With caution, and their hunger for a new future, they forced their way through the border to West Berlin. Moscow saw the writing on the wall and offered no resistance. The Cold War was over. East Germans poured through the growing gaps in the slowly crumbling edifice. They came on foot or in their dinky mass-produced cars known as Trabants. There was an air of jubilation and reunion everywhere as we watched the tides of history change before our eyes. 

The pure joy masked an unspoken awareness that whatever was going to happen next for the divided country wouldn’t be easy. This was serious stuff and I understood my privilege at being present. I also took home bits of the Berlin Wall as Christmas presents. The bag was bloody heavy. 

During a September night in 2001, I remember having a dream that I was flying. No big deal. Such airborne dreams happen quite often (for most people, apparently). When they do, I often realise that I’m in a dream and go along for the ride. It all dissolves away as I wake up. 

In the dream, I’m flying around Manhattan and head straight into the World Trade Centre. I woke up, knowing that I’d been dreaming. The only theoretical question lightly on my mind, was whether the skyscraper would have toppled over sideways with the force of the presumed crash. Then I turned the TV on, and saw the skyscrapers falling straight down. That was 9/11.

World Trade Centre, 9/11. (Photo: Wikicommons)

The actions of the Al Qaeda operatives that day were a horrific protest against American imperialism: 2,977 people died, and 25,000 were injured. This was a terrible beat of history. This single terrorist attack, the deadliest ever, meant the world would not be the same again.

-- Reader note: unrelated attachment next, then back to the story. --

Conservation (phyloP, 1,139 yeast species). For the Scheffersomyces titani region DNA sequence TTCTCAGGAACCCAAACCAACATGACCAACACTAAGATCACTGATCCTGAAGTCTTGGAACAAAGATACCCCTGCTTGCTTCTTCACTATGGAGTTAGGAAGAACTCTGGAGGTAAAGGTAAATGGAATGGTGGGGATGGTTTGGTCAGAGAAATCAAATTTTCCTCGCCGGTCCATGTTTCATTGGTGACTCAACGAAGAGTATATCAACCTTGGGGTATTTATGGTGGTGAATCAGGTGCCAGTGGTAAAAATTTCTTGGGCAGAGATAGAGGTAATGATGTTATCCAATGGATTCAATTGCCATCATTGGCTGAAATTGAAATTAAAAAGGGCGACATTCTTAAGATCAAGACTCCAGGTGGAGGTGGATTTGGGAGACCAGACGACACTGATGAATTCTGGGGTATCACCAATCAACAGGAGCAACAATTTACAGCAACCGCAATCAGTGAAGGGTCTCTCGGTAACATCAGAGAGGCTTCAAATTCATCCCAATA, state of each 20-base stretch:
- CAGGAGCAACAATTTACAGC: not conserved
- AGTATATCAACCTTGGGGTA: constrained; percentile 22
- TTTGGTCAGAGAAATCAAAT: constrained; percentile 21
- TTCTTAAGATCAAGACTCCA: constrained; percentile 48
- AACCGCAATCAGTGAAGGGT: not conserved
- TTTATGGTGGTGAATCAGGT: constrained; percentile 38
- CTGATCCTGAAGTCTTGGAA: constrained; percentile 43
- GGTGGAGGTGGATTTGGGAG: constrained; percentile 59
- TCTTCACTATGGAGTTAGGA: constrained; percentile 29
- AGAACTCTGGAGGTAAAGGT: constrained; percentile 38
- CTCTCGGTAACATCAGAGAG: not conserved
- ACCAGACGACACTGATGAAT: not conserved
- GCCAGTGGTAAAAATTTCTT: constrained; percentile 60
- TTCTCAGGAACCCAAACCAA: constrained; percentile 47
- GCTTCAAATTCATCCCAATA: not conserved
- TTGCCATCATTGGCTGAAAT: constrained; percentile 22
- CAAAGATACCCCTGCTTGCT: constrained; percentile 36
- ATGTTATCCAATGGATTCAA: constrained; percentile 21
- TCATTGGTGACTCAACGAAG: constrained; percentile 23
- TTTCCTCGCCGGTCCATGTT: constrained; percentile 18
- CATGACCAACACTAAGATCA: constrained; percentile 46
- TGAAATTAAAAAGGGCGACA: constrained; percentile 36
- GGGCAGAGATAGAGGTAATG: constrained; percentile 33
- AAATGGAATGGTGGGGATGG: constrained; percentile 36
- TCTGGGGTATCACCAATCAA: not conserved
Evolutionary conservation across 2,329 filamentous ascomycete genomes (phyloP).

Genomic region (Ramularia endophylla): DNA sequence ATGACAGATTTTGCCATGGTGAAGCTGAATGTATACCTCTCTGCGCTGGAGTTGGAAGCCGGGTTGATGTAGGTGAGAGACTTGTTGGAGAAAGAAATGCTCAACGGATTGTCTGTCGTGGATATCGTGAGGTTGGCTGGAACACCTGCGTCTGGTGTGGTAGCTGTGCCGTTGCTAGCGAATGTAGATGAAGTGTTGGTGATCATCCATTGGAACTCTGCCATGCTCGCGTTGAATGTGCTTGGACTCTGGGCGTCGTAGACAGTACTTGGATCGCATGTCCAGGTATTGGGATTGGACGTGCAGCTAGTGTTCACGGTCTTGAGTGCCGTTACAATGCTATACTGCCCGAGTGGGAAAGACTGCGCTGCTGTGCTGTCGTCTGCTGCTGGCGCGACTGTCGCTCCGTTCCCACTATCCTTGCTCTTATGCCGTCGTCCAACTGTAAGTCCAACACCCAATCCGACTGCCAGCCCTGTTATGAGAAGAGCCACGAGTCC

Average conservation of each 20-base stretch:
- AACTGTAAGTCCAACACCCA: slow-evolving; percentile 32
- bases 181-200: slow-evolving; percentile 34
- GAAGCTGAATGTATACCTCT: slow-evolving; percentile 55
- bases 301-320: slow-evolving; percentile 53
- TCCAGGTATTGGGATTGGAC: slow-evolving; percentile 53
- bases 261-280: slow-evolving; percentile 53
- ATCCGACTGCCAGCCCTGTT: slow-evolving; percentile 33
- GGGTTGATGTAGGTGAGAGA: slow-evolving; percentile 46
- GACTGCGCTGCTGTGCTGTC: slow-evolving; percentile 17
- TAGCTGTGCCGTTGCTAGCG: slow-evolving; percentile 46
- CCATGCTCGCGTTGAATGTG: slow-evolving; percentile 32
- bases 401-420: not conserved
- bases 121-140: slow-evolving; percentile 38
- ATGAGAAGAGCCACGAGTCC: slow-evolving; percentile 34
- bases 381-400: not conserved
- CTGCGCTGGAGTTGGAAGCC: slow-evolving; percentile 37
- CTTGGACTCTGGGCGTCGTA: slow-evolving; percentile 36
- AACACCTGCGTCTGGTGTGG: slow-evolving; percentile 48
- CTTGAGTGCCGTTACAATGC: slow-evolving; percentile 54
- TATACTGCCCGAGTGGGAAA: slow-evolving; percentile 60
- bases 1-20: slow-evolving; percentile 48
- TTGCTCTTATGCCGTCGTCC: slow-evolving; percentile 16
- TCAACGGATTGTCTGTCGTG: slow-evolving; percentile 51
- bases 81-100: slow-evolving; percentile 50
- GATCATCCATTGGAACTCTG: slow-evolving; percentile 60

And neither was I, after that dream. 

All of us are now living through one of biggest beats of real time history. For most nations around the planet, 2020 has been a shit of a year. The Covid-19 pandemic has infected more than 70 million people and killed, according to the official count, 1.6 million so far. It has brutalised economies and health systems. Our mighty species has been laid low by a bat. 

The response of the world’s leaders to the global crisis has varied. The best have kept their people relatively safe. The worst have allowed their people to suffer and die. It comes as no surprise to those of us who’ve watched the presidency of Donald Trump that the rich and powerful US is among the worst hit. It leads the world for the total number of Covid deaths (at nearly 300,000 and counting), and new infections there show no sign of abating.